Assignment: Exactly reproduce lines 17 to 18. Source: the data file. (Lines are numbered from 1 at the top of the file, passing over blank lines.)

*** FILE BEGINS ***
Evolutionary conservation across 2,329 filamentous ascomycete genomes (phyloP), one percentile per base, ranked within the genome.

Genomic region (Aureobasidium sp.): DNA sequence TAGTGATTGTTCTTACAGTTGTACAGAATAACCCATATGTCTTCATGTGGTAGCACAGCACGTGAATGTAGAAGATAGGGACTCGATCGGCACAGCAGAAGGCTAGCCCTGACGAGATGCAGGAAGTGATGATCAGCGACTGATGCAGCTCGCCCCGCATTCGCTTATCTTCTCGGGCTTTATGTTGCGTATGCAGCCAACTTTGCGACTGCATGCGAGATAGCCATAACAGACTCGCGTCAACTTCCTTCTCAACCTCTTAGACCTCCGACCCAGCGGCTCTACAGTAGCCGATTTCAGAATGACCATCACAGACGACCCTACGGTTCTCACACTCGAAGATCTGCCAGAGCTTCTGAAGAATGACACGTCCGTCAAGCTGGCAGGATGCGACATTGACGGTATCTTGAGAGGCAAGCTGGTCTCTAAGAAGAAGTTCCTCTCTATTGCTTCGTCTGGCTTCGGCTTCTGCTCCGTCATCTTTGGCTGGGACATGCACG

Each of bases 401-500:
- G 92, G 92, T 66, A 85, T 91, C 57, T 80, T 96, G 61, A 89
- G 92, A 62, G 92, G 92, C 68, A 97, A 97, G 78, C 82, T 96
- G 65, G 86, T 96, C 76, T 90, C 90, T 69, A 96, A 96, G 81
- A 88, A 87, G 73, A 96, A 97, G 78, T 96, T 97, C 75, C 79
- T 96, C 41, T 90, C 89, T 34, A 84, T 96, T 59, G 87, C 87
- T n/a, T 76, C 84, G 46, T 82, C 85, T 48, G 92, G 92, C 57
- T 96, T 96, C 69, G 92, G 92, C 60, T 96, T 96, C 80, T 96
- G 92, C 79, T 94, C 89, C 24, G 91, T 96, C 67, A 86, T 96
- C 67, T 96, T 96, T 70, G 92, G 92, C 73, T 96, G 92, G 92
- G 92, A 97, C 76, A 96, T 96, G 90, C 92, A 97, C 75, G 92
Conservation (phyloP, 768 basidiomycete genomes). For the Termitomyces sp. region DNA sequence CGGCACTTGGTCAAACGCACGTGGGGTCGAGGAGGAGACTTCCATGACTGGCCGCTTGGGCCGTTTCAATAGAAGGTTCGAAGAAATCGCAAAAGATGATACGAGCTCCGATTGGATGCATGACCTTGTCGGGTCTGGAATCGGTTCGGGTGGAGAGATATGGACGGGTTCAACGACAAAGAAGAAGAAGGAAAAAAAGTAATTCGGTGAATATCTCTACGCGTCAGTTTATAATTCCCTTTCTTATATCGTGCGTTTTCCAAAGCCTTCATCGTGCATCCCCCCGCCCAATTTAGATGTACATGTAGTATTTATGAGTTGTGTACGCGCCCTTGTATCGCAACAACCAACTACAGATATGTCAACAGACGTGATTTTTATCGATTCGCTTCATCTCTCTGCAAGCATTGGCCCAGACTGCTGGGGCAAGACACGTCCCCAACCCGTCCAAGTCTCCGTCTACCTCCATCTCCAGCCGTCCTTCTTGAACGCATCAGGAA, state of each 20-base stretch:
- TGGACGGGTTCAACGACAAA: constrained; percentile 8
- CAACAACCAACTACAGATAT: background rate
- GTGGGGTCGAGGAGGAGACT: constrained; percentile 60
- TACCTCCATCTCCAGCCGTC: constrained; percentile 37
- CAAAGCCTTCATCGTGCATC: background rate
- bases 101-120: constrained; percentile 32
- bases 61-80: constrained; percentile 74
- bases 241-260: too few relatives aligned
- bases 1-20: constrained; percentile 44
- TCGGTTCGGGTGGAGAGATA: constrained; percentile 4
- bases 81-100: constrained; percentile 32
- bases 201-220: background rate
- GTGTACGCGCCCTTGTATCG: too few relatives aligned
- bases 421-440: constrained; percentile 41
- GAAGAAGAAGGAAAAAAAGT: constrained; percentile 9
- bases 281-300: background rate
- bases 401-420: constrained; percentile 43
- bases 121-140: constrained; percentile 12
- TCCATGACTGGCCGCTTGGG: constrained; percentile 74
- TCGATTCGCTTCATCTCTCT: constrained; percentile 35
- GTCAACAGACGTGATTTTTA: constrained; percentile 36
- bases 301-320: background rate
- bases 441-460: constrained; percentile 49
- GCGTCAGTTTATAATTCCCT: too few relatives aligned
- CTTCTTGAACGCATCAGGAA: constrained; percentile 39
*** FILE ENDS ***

- GTGGGGTCGAGGAGGAGACT: constrained; percentile 60
- TACCTCCATCTCCAGCCGTC: constrained; percentile 37